The early Church Fathers uniformly believed that angels, like humans, were created free and given a sphere of influence and responsibility over creation. As with humans, angels could use this influence for good, as God intended, or they could choose to use it for evil. They understood that this is simply what it means for God to have given us free will. The earliest fathers thus believed that, just as God had given humans “say-so” over the earth, which we could use for better or for worse, so God gave “say-so” over aspects of the cosmos, and to some degree over humans, to angels.
For example, Athenagorus argued that “the Maker and Framer of the world distributed and appointed … a multitude of angels and ministers … to occupy themselves about the elements, and the heavens, and the world, and the things in it, and the godly ordering of them all.” Then he adds,
“Just as with men, who have freedom of choice as to both virtue and vice … so is it among the angels. Some, free agents, you will observe, such as they were created by God, continued in those things for which God had made and over which He had ordained them; but some outraged both the constitution of their nature and the government entrusted to them” (A Plea For the Christians, 10).
So too, Origen held that every aspect of nature was under the care of “invisible husbandmen and guardians” (Against Celsus, 8.31). St. Gregory at a later date reiterates the prevailing view of the early church when he says, “In this visible world … nothing can be achieved except through invisible forces” (Dialogues, IV.5).
“Natural” evil was consistently explained in the early church as resulting from these spirits rebelling against God and thus abusing their authority over creation. Hence, for example, Origen argued that famines, scorching winds and pestilence were not “natural” in God’s creation; they were rather the result of fallen angels bringing misery whenever and however they were able (Against Celsus, 8.31). These rebel guardians were also “the cause of plagues…barrenness…tempests… [and] similar calamities” (Against Celsus, 1.31).
So too, Tertullian argued that “[d]iseases and other grievous calamities” were the result of demons whose “great business is the ruin of mankind.” When “poison in the breeze blights the apples and the grain while in the flower, or kills them in the bud, or destroys them when they have reached maturity …” one can discern the work of these rebellious guardian spirits (Apology 22). For Tertullian, as for Origen and Athenagorus (and we could add Tatian, Justin Martyr, Clement of Alexandria and others), creation doesn’t consistently reflect the beauty of its Creator because it has been, and is being, corrupted by demonic forces.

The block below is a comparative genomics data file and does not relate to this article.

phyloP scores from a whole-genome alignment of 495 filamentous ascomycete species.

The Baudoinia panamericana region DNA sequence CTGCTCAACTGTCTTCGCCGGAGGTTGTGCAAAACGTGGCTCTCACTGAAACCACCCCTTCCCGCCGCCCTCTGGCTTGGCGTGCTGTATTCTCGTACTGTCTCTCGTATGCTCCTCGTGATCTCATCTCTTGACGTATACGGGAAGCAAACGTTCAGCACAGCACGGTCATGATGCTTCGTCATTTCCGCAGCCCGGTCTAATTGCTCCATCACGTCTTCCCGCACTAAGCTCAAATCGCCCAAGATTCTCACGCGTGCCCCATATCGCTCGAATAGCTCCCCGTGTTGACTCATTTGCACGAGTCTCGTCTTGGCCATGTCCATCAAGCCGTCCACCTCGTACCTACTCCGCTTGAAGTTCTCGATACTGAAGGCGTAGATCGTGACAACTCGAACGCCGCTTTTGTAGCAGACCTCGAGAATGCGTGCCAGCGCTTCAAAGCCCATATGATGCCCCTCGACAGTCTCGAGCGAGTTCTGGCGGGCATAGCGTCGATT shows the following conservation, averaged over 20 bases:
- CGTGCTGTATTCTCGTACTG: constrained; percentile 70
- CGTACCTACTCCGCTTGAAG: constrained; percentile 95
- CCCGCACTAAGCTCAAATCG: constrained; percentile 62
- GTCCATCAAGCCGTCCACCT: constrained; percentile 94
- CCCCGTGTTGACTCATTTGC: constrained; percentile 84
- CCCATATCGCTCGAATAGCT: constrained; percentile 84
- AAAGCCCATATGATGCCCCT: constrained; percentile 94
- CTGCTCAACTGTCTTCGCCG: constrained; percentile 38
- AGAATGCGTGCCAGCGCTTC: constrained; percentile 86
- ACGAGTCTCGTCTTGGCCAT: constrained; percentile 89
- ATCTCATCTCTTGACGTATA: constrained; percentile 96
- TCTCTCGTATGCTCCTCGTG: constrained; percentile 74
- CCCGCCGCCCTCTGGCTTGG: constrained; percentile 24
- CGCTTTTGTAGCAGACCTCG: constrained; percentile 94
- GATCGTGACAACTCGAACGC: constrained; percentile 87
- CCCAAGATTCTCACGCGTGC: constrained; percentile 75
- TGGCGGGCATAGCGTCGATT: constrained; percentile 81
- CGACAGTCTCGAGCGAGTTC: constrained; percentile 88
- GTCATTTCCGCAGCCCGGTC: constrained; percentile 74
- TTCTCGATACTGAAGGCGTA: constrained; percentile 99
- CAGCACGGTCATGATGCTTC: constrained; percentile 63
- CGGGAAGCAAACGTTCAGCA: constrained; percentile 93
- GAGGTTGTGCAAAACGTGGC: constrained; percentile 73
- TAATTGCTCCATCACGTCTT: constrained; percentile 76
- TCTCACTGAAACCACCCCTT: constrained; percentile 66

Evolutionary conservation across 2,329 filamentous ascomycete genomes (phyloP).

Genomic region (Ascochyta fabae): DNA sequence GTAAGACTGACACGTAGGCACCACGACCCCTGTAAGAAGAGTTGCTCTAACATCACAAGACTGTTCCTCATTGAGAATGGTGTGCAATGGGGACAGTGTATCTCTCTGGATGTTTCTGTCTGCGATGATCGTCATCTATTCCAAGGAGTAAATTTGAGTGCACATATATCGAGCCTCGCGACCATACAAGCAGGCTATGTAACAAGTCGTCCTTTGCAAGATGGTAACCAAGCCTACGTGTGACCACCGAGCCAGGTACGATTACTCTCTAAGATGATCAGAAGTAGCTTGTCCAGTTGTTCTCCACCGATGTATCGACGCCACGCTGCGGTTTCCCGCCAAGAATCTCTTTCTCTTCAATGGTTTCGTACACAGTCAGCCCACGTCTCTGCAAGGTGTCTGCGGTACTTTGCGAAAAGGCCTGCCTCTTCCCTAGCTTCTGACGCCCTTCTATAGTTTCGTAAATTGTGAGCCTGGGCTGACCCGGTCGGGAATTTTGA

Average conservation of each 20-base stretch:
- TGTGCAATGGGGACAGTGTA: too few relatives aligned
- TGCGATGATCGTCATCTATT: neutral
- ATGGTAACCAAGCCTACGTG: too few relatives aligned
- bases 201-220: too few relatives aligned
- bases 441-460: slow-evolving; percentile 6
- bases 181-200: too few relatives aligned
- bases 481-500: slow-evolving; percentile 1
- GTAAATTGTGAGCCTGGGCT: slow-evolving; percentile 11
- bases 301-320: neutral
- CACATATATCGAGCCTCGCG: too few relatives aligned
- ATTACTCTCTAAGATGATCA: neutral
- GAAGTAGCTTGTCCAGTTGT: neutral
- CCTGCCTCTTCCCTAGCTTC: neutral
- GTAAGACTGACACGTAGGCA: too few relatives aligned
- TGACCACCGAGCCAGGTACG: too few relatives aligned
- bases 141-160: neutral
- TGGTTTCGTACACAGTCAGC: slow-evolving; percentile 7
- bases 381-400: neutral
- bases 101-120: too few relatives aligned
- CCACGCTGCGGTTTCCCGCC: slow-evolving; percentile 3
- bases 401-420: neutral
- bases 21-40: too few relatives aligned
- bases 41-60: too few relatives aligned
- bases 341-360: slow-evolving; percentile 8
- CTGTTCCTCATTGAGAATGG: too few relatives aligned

Following the teachings of the New Testament, these early theologians all understood that the leader of the rebel army that ravaged nature was Satan. In the words of Athenagorus, Satan was “the spirit” originally entrusted with “the control of matter and the forms of matter” (A Plea, 24). The entire material creation was to be administrated by this highest-ranking angel, according to this theologian.
Unfortunately, this “spirit” used its free will to rebel against God. He now exercises his tremendous authority over material creation against God. He abuses “the government entrusted to [him].” Given the nature of moral responsibility, God could not simply revoke Satan’s sphere of influence. Hence, Athenagorus argued, “the prince of matter exercises a control and management contrary to the good that is in God” (A Plea, 25).
Reflecting the basic vision of the early Church, Athenagorus concluded that everything in nature that obviously looks contrary to God’s character appears that way because it is contrary to God. It didn’t arise from the omni-benevolent hand of the Creator (as the atheists of his day and ours object) but was rather due to the activity of an evil “ruling prince” and “the demons his followers” (A Plea, 25).
Much more could be said about this, but I hope this suffices to show that the early church fathers all saw creation as a war torn battlefield. It had been corrupted to its very core. And this is why nature is violent, both toward animals and people. I don’t believe this view would have arisen in the church were the foundation for it not laid in the apostolic tradition. These early fathers are simply working out the implications of the biblical view that Satan is the “lord of the earth,” the “ruler of the air” and the “god of this age” who “controls the entire world.”
And if you ask me, they were on the right track.
So when a hurricane wipes out an entire village or an earthquake massacres thousands of people; next time you consider the millions dying from AIDS or the millions tortured by parasites; next time you hear about the millions suffering from drought and famine, or consider the untold pain of millions suffering and dying from any number of other diseases, don’t say “This is the work of God.”
Say rather, “An Enemy has done this” (Mt 13:28).
Image by Zoriah via Flickr.